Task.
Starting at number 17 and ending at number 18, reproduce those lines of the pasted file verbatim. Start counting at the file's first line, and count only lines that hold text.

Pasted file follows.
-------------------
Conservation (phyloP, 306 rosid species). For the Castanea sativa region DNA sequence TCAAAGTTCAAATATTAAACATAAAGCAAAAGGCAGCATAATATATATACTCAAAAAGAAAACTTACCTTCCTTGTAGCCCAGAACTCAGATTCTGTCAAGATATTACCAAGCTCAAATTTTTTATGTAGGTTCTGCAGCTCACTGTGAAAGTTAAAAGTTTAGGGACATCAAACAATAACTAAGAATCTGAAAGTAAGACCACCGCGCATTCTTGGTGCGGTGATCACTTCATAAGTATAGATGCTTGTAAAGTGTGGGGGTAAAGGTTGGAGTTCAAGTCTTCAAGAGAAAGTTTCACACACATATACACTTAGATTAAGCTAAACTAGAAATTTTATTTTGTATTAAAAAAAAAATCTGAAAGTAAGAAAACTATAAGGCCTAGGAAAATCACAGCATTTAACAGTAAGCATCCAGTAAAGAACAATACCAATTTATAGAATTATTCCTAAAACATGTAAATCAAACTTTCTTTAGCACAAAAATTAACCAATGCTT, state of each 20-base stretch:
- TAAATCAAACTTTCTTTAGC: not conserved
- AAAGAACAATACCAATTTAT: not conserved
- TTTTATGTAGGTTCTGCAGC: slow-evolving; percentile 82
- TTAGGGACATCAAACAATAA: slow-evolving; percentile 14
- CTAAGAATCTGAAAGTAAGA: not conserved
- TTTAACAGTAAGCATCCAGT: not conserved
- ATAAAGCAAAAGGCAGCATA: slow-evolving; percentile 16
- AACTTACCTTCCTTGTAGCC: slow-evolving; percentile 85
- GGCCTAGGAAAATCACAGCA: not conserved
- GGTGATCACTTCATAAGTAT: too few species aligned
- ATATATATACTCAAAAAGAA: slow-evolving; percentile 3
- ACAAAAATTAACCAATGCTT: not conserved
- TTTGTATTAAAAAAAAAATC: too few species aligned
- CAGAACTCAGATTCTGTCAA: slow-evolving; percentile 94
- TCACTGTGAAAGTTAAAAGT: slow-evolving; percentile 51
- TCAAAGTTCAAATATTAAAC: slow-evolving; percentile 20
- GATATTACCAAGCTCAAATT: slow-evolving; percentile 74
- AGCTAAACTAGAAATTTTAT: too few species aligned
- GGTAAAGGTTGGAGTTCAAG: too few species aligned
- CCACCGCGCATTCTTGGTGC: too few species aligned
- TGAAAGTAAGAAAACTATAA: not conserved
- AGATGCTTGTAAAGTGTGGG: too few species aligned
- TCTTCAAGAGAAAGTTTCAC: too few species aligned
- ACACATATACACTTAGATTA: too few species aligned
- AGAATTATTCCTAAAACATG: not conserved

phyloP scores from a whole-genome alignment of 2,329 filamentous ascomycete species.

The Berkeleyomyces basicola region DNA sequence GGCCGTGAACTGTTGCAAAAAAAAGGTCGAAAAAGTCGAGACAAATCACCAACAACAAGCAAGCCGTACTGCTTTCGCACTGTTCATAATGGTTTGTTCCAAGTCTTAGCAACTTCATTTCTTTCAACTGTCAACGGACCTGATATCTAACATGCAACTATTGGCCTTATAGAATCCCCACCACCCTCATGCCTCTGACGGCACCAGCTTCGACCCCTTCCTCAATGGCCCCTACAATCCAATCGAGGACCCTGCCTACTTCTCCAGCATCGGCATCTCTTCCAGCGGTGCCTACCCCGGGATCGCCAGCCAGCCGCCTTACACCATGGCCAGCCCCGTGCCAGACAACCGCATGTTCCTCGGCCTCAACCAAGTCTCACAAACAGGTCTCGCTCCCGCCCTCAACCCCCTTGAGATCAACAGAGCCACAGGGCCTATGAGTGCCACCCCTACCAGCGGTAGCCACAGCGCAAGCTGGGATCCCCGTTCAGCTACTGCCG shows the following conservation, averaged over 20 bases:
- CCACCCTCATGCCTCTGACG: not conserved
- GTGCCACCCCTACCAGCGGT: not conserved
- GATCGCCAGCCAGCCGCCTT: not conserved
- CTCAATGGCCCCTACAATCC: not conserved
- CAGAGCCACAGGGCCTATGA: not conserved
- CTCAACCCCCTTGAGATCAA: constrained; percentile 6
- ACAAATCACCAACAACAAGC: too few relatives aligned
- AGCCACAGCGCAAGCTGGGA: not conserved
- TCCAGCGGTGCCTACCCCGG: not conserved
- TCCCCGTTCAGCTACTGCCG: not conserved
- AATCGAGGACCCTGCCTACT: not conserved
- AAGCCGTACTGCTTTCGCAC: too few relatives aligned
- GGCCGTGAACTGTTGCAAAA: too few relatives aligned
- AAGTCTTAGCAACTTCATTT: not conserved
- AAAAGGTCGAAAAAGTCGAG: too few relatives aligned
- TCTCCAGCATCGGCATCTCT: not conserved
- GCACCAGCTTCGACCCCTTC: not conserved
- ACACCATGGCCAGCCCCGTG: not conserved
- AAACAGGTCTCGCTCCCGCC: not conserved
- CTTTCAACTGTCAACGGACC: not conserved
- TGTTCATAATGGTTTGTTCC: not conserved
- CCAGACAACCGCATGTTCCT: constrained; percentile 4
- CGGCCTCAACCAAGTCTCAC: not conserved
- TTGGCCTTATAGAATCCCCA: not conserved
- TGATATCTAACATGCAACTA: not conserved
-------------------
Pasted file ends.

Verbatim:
- TCAAAGTTCAAATATTAAAC: slow-evolving; percentile 20
- GATATTACCAAGCTCAAATT: slow-evolving; percentile 74